Death and legacy[edit]

Memorial to Francis Lewis at Trinity Church Cemetery, New York City.

Lewis died on December 31, 1802, although his memorial in Trinity Church Cemetery gives his year of death as 1803.

In Queens, New York, Francis Lewis High School and P.S. 79 "The Francis Lewis School" are named after Lewis. Francis Lewis Boulevard, which locals sometimes refer to as "Franny Lew" or "Franny Lewie," stretches almost the entire north/south length of the borough. Francis Lewis Park is located under the Queens approach of the Bronx-Whitestone Bridge. A society of the Children of the American Revolution located in Queens, NY, is named for him.[15] A masonic lodge, Francis Lewis #273, is located in Whitestone.[16]

See also[edit]


  1. ^ Bernstein, Richard B. (2009). "Appendix: The Founding Fathers, A Partial List". The Founding Fathers Reconsidered. New York: Oxford University Press. pp. 176–180. ISBN 978-0199832576.
  2. ^ a b "LEWIS, Francis, (1713 - 1803)". The Biographical Dictionary of the United States Congress.
  3. ^ Williams, David (1959). "LEWIS, FRANCIS (1713 - 1802), one of the signatories of the American Declaration of Independence". Dictionary of Welsh Biography. National Library of Wales. Retrieved 7 August 2019.
  4. ^ a b Scoville, Joseph Alfred (1885). The Old Merchants of New York City. T. R. Knox. p. 105. Retrieved 17 July 2019.
  5. ^ a b c d "Francis Lewis". The Society of the Descendants of the Signers of the Declaration of Independence. 11 December 2011. Retrieved 17 July 2019.
  6. ^ "To George Washington from the Board of War, 8 November 1776". National Archives. Retrieved 7 August 2019.
  7. ^ Reynolds, Cuyler (1914). Genealogical and Family History of Southern New York and the Hudson River Valley: A Record of the Achievements of Her People in the Making of a Commonwealth and the Building of a Nation. Lewis Historical Publishing Company. p. 1343. Retrieved 11 September 2016.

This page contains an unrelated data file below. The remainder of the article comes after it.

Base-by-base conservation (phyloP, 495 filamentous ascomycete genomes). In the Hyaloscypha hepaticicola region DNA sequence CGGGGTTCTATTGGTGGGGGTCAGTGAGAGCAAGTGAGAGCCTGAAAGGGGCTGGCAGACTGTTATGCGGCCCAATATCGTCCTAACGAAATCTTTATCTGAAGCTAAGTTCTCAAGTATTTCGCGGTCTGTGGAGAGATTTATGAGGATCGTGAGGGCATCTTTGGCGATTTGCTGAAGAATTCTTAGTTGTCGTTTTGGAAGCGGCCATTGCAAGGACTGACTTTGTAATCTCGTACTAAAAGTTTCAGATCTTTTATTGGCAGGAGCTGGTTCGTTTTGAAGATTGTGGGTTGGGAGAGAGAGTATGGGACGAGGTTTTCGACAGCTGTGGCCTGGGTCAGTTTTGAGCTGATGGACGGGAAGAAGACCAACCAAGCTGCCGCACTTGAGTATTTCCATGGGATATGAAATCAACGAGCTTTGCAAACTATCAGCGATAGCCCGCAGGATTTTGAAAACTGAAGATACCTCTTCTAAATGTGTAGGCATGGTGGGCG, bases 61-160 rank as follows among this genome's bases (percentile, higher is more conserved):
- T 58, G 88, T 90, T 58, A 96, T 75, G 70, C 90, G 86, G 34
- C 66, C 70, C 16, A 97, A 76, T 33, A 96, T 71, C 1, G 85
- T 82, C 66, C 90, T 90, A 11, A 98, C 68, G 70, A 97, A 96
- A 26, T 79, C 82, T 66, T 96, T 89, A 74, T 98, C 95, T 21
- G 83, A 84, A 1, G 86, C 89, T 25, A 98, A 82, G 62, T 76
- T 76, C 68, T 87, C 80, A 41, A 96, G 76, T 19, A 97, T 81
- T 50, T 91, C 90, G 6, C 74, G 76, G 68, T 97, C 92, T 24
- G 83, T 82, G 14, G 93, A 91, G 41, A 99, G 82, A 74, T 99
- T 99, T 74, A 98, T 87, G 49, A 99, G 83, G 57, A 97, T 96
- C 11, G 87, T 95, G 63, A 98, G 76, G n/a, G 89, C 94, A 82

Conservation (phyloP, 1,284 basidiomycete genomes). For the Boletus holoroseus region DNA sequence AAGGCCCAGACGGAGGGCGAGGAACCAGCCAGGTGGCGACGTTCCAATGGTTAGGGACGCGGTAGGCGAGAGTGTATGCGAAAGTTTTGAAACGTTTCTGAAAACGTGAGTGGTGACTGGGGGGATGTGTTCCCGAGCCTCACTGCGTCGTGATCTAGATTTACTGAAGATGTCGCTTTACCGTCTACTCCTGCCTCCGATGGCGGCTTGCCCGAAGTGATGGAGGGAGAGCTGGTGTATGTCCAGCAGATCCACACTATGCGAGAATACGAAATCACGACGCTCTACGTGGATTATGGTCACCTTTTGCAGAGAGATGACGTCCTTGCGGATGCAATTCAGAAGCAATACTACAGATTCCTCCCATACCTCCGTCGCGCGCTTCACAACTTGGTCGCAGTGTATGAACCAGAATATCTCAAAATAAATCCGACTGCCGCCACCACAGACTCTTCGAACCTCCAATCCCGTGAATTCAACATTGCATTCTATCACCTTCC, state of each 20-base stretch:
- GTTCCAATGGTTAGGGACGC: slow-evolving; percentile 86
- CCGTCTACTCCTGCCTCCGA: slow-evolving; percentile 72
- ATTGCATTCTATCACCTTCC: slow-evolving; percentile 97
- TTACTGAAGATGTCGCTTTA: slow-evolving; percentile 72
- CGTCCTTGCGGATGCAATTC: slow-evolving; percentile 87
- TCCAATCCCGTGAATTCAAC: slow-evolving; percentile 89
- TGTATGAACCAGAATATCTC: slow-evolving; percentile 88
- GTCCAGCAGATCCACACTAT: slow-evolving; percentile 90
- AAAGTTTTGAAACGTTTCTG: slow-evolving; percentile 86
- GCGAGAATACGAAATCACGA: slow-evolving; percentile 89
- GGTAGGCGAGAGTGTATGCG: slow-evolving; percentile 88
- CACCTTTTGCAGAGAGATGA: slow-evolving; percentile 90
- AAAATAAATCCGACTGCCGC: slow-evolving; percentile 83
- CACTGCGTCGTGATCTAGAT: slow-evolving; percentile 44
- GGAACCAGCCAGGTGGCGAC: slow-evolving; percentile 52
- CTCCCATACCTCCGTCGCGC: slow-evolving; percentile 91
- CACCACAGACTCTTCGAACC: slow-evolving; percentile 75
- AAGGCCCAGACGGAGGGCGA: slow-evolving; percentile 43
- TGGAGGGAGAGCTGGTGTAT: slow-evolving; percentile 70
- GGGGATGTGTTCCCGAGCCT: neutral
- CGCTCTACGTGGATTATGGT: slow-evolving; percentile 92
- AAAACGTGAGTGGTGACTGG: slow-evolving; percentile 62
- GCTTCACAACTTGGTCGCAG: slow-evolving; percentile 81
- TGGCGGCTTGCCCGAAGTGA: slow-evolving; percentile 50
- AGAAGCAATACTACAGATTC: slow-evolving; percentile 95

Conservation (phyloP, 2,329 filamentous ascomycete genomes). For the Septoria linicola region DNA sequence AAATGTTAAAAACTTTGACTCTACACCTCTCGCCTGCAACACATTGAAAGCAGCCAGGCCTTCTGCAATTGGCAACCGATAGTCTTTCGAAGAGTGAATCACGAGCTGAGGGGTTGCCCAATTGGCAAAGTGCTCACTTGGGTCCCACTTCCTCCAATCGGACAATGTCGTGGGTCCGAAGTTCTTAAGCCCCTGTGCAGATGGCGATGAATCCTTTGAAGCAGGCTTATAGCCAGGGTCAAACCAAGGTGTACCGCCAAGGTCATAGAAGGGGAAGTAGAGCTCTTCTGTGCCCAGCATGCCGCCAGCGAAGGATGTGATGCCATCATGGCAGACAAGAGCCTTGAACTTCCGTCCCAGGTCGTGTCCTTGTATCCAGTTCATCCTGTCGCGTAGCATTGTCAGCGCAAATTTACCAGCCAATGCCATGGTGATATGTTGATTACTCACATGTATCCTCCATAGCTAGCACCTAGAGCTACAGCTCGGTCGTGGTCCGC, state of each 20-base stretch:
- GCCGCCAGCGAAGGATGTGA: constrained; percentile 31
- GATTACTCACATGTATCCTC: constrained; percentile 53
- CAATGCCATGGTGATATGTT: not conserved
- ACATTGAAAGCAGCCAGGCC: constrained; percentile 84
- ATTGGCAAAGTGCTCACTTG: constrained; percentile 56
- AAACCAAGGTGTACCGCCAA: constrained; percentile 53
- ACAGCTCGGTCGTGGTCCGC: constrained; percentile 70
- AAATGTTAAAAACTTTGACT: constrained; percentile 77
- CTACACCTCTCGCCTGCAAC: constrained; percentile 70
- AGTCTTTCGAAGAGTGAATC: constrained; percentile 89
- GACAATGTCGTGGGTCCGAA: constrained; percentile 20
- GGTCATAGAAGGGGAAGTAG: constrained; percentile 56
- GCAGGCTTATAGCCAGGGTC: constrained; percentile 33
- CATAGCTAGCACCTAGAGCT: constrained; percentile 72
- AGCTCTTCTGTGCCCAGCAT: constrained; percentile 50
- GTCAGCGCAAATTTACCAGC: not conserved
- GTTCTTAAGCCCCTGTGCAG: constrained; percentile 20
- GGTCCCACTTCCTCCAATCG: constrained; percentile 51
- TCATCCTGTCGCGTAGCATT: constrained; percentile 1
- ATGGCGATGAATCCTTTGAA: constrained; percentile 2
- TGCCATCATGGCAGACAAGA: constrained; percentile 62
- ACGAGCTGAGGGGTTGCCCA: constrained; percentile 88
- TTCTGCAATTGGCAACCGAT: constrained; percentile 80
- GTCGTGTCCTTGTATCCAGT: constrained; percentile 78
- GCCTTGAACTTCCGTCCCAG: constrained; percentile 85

8. ^ "Robertson, Thomas Campbell". Oxford Dictionary of National Biography (online ed.). Oxford University Press. doi:10.1093/ref:odnb/23813. the youngest son of Captain George Robertson RN, who was offered a knighthood by George III for his intrepid conduct at the battle of the Dogger Bank in 1781, and of Anne, daughter of Francis Lewis of New York, formerly of Llandaff, south Wales. (Subscription or UK public library membership required.)
  9. ^ "Died". New York Evening Post. 17 January 1831. Retrieved 17 July 2019.
  10. ^ a b Belinsky, Stefan. "Morgan Lewis". New York State Museum. Retrieved 24 May 2015.
  11. ^ "Francis Lewis, New York". Signers of the Declaration. National Park Service. Retrieved 18 January 2016.
  12. ^ Hirshon, Nicholas (3 July 2011). "Francis Lewis' descendants want tribute to Queens signer of Declaration of Independence". New York Daily News. Retrieved 18 January 2016.
  13. ^ Chisholm, Hugh, ed. (1911). "Sumner, John Bird" . Encyclopædia Britannica (11th ed.). Cambridge University Press.
  14. ^ Revolution, Daughters of the American (1908). Lineage Book - National Society of the Daughters of the American Revolution. Daughters of the American Revolution. p. 73. Retrieved 17 July 2019.
  15. ^ "Home". Francis Lewis Society Children of the American Revolution. Retrieved 3 November 2023.
  16. ^ "History". Queens Masonic District. Retrieved 7 August 2019.

External links[edit]